A Typeface For Dyslexics? Don’t Buy Into The Hype

Lucida creator Chuck Bigelow argues that Dyslexie and other similar fonts are statistically no better than Arial.

After being featured at the Istanbul Design Biennial, Dyslexie, a typeface designed with dyslexics in mind, is getting a lot of press. It trended on Facebook earlier this week and has been covered by the Guardian, NPR, CBS, and more. But according to Chuck Bigelow, creator of the Lucida Family there’s just one problem: statistically speaking, Dyslexie doesn’t work.


Despite the sudden attention it is getting, Dyslexie is not a new typeface. We first wrote about Dyslexie back in 2011, but even we were three years late to the story: Type designer Christian Boer created Dyslexie in 2008. What this all means is that there’s been plenty of time for Dyslexie to have been run through its paces in scientific studies. In these studies, which Bigelow culled together, Dyslexie has come up short.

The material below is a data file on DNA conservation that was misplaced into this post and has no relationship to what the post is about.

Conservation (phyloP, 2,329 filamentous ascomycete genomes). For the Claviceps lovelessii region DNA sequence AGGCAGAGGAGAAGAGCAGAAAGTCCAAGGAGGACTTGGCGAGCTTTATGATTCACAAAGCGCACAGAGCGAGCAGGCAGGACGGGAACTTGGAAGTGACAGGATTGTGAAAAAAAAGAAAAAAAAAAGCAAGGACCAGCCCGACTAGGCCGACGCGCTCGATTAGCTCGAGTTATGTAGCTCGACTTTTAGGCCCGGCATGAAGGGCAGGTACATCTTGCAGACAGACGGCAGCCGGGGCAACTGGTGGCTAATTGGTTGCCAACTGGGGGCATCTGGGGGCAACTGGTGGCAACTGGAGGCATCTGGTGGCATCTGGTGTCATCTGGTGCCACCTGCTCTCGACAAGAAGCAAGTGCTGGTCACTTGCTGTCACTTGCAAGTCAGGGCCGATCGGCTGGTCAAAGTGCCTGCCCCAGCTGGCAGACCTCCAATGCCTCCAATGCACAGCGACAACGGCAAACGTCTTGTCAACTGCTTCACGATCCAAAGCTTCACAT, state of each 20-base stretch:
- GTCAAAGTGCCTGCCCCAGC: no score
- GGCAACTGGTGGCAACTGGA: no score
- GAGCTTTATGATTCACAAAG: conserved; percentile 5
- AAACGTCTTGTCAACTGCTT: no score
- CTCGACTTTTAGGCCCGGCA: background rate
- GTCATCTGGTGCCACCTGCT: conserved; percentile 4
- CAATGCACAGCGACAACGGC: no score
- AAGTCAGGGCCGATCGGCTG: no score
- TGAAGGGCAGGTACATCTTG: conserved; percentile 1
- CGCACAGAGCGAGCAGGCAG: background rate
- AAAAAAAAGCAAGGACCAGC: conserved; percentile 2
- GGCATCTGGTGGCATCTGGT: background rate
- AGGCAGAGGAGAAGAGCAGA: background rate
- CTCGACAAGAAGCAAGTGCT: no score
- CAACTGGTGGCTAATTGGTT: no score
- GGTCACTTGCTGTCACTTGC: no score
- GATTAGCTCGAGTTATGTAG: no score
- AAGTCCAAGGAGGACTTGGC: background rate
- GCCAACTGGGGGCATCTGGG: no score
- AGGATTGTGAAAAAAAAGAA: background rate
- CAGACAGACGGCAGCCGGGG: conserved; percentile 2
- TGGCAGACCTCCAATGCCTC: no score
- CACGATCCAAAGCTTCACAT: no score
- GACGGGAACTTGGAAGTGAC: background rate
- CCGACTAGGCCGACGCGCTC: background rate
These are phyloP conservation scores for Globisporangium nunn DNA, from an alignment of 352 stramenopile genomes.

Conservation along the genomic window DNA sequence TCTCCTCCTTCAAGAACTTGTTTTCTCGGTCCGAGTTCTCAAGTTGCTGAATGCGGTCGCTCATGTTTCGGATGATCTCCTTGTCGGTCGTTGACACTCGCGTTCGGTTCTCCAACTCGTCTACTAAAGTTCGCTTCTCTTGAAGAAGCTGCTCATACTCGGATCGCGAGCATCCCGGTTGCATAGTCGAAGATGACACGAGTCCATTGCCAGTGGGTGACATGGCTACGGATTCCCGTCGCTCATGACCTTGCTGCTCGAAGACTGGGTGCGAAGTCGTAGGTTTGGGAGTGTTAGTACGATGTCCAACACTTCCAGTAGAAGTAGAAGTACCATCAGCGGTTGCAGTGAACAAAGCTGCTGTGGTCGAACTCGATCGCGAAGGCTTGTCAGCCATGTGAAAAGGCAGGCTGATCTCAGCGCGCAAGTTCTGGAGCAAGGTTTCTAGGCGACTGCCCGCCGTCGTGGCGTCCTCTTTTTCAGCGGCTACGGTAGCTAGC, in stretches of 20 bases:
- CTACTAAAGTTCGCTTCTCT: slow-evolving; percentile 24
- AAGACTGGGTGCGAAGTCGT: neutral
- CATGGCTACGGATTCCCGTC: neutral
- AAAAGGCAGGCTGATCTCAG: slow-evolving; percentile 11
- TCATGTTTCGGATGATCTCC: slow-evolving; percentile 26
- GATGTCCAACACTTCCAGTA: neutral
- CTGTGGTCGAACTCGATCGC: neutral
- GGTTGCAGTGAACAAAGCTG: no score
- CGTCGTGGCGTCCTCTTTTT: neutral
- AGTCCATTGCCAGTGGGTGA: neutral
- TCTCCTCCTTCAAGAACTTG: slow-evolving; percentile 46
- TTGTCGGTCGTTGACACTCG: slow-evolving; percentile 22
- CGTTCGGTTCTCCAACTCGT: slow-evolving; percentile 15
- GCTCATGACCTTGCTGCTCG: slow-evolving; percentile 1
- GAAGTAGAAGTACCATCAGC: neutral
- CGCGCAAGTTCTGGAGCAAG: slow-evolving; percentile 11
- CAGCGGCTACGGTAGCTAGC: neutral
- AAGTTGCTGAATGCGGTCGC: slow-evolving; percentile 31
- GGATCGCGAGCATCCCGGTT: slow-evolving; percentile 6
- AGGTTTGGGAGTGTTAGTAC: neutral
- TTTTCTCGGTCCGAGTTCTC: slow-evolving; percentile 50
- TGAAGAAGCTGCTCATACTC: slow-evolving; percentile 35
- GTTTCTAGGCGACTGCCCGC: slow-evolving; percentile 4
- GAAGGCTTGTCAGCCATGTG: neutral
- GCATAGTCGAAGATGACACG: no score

Bigelow points out three different studies where Dyslexie proved no better than Arial when it came to reading speed and comprehensibility among dyslexia sufferers. And this isn’t just true of Dyslexie. Similar fonts, like OpenDyslexic, also have no statistic advantages over standard fonts, leading Bigelow to conclude:

In preparing a literature review on dyslexia and typography for a major font vendor, I surveyed more than fifty scientific papers and books about dyslexia, paying special attention to those with typographic relevance. In the scientific literature, I found no evidence that special dyslexia fonts confer statistically significant improvements in reading speed compared to standard, run-of-the-mill fonts. Some studies found that for certain subsets of reading errors, special dyslexia fonts do reduce error rates for dyslexic readers, yet for other subsets of errors, special dyslexic fonts were no better, or in some cases worse; hence, the findings on reading errors are mixed.

So while their hearts might be in the right place, Dyslexie, and typefaces like it, haven’t really been shown to work in the real world. Is there anything that can be done through type to make reading easier for dyslexics? Yes. Studies have shown that dyslexics read up to 27% faster when text lines are very short, up to 18 characters per line, compared to the 60-65 characters of standard text. Putting as much space as possible between letters helps dyslexics too. But a magic font that makes dyslexia go away? It doesn’t exist. It’s a nice idea, but it doesn’t work. Don’t buy into the hype.

Read Bigelow’s full post on Dyslexie here.